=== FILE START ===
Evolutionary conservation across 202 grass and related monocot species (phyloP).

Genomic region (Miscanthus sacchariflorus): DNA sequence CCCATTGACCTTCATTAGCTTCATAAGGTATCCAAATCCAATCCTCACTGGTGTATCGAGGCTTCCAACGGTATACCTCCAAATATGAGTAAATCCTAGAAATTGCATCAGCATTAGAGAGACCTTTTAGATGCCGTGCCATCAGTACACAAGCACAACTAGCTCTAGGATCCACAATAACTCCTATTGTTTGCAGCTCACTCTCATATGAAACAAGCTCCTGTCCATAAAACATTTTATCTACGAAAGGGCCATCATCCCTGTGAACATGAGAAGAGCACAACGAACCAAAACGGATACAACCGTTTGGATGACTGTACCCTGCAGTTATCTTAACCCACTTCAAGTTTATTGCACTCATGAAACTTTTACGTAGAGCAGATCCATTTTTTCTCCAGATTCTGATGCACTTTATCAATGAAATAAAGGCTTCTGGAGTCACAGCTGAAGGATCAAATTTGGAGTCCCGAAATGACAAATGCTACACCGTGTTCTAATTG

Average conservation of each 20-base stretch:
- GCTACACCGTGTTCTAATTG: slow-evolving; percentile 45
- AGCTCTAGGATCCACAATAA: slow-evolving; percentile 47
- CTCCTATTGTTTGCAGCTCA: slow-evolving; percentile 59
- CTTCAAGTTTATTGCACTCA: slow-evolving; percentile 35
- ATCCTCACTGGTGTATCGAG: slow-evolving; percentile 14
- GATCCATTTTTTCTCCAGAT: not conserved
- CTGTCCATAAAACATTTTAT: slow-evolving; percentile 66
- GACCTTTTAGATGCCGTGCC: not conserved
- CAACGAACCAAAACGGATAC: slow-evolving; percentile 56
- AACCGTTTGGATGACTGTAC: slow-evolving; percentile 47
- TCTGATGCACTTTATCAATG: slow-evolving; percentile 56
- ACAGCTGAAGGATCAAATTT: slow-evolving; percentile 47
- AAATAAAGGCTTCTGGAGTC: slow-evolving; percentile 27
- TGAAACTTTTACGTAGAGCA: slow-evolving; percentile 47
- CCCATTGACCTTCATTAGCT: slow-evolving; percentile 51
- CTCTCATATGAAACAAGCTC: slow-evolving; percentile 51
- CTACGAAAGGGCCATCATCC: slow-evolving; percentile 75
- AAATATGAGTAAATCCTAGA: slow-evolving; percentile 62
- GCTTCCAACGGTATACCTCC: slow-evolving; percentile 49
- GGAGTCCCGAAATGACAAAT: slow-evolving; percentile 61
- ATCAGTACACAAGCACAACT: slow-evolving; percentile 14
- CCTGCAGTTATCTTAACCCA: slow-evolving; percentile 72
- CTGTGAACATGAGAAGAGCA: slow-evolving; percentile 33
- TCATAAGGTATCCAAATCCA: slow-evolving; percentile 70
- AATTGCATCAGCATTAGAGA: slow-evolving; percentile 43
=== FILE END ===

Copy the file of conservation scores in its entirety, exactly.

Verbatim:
Evolutionary conservation across 202 grass and related monocot species (phyloP).

Genomic region (Miscanthus sacchariflorus): DNA sequence CCCATTGACCTTCATTAGCTTCATAAGGTATCCAAATCCAATCCTCACTGGTGTATCGAGGCTTCCAACGGTATACCTCCAAATATGAGTAAATCCTAGAAATTGCATCAGCATTAGAGAGACCTTTTAGATGCCGTGCCATCAGTACACAAGCACAACTAGCTCTAGGATCCACAATAACTCCTATTGTTTGCAGCTCACTCTCATATGAAACAAGCTCCTGTCCATAAAACATTTTATCTACGAAAGGGCCATCATCCCTGTGAACATGAGAAGAGCACAACGAACCAAAACGGATACAACCGTTTGGATGACTGTACCCTGCAGTTATCTTAACCCACTTCAAGTTTATTGCACTCATGAAACTTTTACGTAGAGCAGATCCATTTTTTCTCCAGATTCTGATGCACTTTATCAATGAAATAAAGGCTTCTGGAGTCACAGCTGAAGGATCAAATTTGGAGTCCCGAAATGACAAATGCTACACCGTGTTCTAATTG

Average conservation of each 20-base stretch:
- GCTACACCGTGTTCTAATTG: slow-evolving; percentile 45
- AGCTCTAGGATCCACAATAA: slow-evolving; percentile 47
- CTCCTATTGTTTGCAGCTCA: slow-evolving; percentile 59
- CTTCAAGTTTATTGCACTCA: slow-evolving; percentile 35
- ATCCTCACTGGTGTATCGAG: slow-evolving; percentile 14
- GATCCATTTTTTCTCCAGAT: not conserved
- CTGTCCATAAAACATTTTAT: slow-evolving; percentile 66
- GACCTTTTAGATGCCGTGCC: not conserved
- CAACGAACCAAAACGGATAC: slow-evolving; percentile 56
- AACCGTTTGGATGACTGTAC: slow-evolving; percentile 47
- TCTGATGCACTTTATCAATG: slow-evolving; percentile 56
- ACAGCTGAAGGATCAAATTT: slow-evolving; percentile 47
- AAATAAAGGCTTCTGGAGTC: slow-evolving; percentile 27
- TGAAACTTTTACGTAGAGCA: slow-evolving; percentile 47
- CCCATTGACCTTCATTAGCT: slow-evolving; percentile 51
- CTCTCATATGAAACAAGCTC: slow-evolving; percentile 51
- CTACGAAAGGGCCATCATCC: slow-evolving; percentile 75
- AAATATGAGTAAATCCTAGA: slow-evolving; percentile 62
- GCTTCCAACGGTATACCTCC: slow-evolving; percentile 49
- GGAGTCCCGAAATGACAAAT: slow-evolving; percentile 61
- ATCAGTACACAAGCACAACT: slow-evolving; percentile 14
- CCTGCAGTTATCTTAACCCA: slow-evolving; percentile 72
- CTGTGAACATGAGAAGAGCA: slow-evolving; percentile 33
- TCATAAGGTATCCAAATCCA: slow-evolving; percentile 70
- AATTGCATCAGCATTAGAGA: slow-evolving; percentile 43